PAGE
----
Saratoga juice

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On Sunday, Sept. 22, Saratoga Juice Bar closed after six years of serving fresh juice, acai bowls, vegan wraps, sandwiches, protein bites, and smoothies to the Saratoga Springs community.

Saratoga Springs has always enjoyed large crowds in the summer season due to the race track, which boasts some of the country’s most competitive equestrian racing — not to mention all the high-scale concerts at Saratoga Performing Arts Center.

Even during the Fall season, with the year-round farmer’s market and the quiet beauty of Congress Park and Saratoga Spa State Park, Saratoga has become a destination for myriads of people. Despite these attractions, larger crowds of tourists and business owners come with benefits and pitfalls.

Customers discovered that Saratoga Juice Bar lost its lease when the store founders, Christel Albritton Maclean and Colin Scott Maclean left a note on their door, which circulated through the Legacy Juice Works website and the juice bar’s social media platforms.

Colin Maclean stated to the Skidmore News that their lease was up, and the landlord had plans to reclaim the property to open a real-estate business. Although there has been discussion on finding a new property and owner, there are no concrete plans as of now.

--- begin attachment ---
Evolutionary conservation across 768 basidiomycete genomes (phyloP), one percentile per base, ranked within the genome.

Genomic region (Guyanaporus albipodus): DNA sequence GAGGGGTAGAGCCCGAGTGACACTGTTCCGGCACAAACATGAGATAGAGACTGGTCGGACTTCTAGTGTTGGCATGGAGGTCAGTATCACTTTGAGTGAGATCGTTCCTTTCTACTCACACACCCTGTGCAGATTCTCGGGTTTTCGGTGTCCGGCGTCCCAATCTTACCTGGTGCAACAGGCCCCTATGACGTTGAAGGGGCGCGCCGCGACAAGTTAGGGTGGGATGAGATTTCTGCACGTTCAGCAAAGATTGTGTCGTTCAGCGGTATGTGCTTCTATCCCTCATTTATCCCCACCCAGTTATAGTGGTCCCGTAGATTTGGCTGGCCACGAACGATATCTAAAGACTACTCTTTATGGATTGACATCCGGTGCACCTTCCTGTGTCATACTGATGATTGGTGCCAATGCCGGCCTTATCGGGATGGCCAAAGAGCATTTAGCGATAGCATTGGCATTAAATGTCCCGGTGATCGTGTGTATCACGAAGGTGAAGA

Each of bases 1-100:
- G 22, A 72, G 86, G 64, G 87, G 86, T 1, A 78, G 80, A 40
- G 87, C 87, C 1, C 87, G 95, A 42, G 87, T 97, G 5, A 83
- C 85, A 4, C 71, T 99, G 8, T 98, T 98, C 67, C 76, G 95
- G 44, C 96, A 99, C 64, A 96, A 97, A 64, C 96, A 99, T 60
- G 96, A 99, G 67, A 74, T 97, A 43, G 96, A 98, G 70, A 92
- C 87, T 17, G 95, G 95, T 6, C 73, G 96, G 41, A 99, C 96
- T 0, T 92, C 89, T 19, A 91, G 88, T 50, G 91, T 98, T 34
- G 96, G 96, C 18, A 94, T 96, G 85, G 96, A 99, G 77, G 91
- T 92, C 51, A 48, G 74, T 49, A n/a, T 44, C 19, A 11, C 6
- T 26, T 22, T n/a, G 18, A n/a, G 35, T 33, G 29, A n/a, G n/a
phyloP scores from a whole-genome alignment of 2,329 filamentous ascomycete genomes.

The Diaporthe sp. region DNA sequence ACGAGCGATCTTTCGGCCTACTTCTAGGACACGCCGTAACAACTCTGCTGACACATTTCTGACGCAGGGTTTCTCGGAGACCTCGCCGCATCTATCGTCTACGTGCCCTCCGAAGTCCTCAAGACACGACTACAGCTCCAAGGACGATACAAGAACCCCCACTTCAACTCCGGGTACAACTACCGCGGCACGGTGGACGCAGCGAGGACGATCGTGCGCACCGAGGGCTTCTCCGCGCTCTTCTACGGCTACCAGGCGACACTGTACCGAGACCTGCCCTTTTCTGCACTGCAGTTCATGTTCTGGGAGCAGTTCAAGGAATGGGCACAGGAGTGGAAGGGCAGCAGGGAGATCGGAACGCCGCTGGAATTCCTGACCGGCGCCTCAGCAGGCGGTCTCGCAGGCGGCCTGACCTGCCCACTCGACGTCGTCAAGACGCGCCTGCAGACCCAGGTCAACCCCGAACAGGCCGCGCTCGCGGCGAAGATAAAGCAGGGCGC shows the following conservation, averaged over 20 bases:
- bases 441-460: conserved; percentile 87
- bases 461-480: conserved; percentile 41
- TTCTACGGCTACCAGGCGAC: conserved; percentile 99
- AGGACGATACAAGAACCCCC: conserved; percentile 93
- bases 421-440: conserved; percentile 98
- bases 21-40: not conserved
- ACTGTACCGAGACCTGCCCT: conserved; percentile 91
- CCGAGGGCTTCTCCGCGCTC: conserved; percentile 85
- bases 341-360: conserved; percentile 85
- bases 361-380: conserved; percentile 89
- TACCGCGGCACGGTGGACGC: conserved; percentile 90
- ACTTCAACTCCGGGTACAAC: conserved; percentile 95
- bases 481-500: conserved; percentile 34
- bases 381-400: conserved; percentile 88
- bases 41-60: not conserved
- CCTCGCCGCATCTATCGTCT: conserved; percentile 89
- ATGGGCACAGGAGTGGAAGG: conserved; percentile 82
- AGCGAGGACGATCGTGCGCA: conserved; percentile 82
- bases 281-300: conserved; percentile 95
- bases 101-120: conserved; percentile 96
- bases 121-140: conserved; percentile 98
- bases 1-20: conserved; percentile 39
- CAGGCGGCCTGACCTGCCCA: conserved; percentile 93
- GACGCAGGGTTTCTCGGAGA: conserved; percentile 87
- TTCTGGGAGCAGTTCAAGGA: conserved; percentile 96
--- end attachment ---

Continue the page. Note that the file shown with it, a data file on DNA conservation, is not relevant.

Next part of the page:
The Macleans want to shift their focus mainly onto the wholesale business and mentioned that they are “very focused on the wellness side of things.”

In a follow-up comment to the Skidmore News, Maclean mentioned that him and his partner are grateful for the Juice bar’s six-year run, “It was a great experience from the get-go, we love what we have been doing”.

Maclean also said that “it’s wonderful to have the Skidmore Community around,” as the Legacy Juice bar beverages can be found on campus at the Spa.

However, the closing of small businesses like Saratoga Juice Bar raises general concerns about staying afloat in an increasingly competitive market. Circus Cafe, a restaurant also owned by the Macleans that served pub-style American cuisine, closed this past year due to a similar issue: with a lease and “a very challenging labor Climate,” as reported by the Saratogian.